After the suit is filed, the named parties must be served with notice of the lawsuit. This requires the mortgage-holder, or more likely its counsel, to make a diligent effort to find the defendants and to have them served with a copy of the lawsuit. While this sounds simple, finding and serving people who do not want to be found can be quite challenging. If after diligent effort, some or all of the defendants cannot be personally served with the lawsuit, then the mortgage-holder may constructively serve the defendants by publishing notice of the action in the newspaper.
After service, the defendants have 20 days to answer the complaint. The mortgage-holder then submits affidavits as to the amount owed, its right to foreclose and its costs and attorney’s fees associated with the foreclosure (provided the note and mortgage provide for the recovery of attorney’s fees, which they usually do). If these affidavits are not contradicted with opposing affidavits from the borrower or other defendants, the judge enters a final judgment awarding the mortgageholder the amount due under the note and mortgage. At that time, the mortgage-holder turns in the original note and mortgage to the court in exchange for the judgment. If the mortgage-holder does not have the originals, a separate count must be added to the original complaint to reestablish the lost note and mortgage.
Once the final judgment is entered, the court sets a date on which the mortgaged property will be sold if the judgment is not paid. This foreclosure sale date must be at least 20 days from the date of the judgment. The foreclosure sale date is then published in the paper for two consecutive weeks.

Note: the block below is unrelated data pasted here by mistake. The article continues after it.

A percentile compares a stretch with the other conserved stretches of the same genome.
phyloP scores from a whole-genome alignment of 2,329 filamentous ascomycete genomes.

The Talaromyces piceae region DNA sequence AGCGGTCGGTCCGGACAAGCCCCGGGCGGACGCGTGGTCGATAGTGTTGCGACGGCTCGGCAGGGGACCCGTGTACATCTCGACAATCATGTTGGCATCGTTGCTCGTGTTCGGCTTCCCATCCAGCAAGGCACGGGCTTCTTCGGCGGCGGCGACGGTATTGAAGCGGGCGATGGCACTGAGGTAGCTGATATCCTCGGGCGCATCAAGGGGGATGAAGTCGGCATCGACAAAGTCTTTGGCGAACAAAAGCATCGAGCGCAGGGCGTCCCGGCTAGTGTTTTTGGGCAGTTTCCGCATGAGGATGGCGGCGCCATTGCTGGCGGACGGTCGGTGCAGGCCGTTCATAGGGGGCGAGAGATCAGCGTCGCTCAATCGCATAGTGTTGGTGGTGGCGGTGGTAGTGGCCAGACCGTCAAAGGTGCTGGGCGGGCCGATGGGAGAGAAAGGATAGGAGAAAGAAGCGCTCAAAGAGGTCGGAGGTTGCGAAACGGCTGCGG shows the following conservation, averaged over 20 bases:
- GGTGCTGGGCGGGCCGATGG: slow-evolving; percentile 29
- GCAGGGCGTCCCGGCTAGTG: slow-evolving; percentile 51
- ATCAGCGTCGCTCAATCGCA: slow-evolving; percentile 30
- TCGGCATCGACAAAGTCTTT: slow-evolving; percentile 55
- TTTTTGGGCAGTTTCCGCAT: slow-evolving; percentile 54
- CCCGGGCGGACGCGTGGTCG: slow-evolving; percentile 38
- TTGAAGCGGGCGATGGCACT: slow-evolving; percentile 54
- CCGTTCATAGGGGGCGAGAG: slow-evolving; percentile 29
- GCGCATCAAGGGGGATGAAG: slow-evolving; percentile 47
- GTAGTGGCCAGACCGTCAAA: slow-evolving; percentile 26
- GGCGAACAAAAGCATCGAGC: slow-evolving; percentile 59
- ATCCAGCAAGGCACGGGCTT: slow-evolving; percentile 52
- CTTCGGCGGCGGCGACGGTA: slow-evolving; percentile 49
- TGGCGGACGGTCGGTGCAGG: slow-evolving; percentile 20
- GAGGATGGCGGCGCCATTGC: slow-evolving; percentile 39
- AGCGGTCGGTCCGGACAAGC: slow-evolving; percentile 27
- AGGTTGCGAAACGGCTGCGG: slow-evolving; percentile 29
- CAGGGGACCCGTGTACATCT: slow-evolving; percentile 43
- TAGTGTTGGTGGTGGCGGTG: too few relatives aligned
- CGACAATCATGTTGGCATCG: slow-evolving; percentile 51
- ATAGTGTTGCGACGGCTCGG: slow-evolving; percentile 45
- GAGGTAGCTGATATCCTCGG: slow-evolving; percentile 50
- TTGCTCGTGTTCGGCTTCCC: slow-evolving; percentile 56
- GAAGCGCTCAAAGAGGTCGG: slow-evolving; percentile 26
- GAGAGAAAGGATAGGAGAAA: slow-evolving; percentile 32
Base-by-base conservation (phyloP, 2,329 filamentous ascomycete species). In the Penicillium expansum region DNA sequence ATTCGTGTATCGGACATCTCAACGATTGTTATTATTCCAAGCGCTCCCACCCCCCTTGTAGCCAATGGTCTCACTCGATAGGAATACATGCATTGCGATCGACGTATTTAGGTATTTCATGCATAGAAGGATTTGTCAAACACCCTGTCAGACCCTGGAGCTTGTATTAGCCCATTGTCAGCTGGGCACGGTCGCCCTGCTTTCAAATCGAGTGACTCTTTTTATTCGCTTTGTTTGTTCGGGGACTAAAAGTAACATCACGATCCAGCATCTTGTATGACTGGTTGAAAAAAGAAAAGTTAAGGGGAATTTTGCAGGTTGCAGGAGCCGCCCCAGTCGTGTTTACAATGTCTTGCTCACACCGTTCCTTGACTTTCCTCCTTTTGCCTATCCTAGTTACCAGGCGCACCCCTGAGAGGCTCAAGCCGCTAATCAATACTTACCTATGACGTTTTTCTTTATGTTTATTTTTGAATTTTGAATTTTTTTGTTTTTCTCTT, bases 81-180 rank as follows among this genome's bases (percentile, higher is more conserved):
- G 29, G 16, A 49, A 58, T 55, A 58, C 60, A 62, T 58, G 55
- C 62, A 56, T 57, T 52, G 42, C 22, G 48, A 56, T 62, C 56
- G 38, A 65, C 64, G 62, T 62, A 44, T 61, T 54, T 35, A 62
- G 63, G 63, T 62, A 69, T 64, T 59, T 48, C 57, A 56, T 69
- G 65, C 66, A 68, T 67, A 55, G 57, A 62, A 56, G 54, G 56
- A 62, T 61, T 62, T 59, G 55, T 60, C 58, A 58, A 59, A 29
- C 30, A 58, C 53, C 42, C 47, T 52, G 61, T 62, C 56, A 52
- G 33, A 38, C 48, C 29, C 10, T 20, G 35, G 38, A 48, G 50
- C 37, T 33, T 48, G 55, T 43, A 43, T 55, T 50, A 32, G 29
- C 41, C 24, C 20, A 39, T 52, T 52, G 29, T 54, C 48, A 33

The judgment can be paid and the mortgage redeemed at any time prior to the conclusion of the foreclosure sale. Not only can the original borrower redeem the mortgage, but a second-mortgage holder or other party who is being foreclosed can also redeem and pay the mortgage.
Assuming the judgment is not paid prior to the sale, the judgment-creditor (previously the mortgage-holder) has a credit in the amount of the judgment, plus accrued interest and costs, to bid at the foreclosure sale. Therefore, the judgment-creditor can bid on the property, without coming out of pocket, up to the amount of the judgment. If no one at the sale outbids the judgmentcreditor, then the judgment-creditor gets the property and its judgment is reduced by the amount it bid to acquire the property. The judgment-creditor can seek a deficiency judgment against the borrower if it did not use all of its judgment to bid on the property, but depending on the borrower, that judgment may be worthless.